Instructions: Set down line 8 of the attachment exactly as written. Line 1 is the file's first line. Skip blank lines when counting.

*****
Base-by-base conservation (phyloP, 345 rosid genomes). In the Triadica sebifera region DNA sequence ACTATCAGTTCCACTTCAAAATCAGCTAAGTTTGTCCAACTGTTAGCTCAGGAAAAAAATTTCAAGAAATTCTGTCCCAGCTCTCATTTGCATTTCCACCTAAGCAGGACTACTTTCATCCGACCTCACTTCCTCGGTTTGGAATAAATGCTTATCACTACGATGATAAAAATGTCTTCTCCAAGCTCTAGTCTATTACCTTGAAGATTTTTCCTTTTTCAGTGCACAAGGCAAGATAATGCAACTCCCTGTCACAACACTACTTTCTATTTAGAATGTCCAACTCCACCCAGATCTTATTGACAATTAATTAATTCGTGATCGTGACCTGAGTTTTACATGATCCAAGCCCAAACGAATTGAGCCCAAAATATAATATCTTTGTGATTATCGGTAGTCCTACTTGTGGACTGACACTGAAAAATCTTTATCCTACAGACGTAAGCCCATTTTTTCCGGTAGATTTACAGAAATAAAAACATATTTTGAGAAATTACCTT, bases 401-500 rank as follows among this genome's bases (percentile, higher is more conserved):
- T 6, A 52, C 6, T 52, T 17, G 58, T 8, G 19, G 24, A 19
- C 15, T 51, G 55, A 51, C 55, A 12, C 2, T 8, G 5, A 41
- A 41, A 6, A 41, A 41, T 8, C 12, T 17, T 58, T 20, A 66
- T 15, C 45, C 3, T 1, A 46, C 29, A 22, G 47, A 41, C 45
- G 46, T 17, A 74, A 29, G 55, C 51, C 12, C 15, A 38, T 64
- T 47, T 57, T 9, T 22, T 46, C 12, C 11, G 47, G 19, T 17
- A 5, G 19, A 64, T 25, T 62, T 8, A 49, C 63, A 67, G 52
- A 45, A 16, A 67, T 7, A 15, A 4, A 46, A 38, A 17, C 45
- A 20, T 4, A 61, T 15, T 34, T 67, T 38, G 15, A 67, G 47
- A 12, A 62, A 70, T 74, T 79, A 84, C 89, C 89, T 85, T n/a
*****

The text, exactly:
- A 5, G 19, A 64, T 25, T 62, T 8, A 49, C 63, A 67, G 52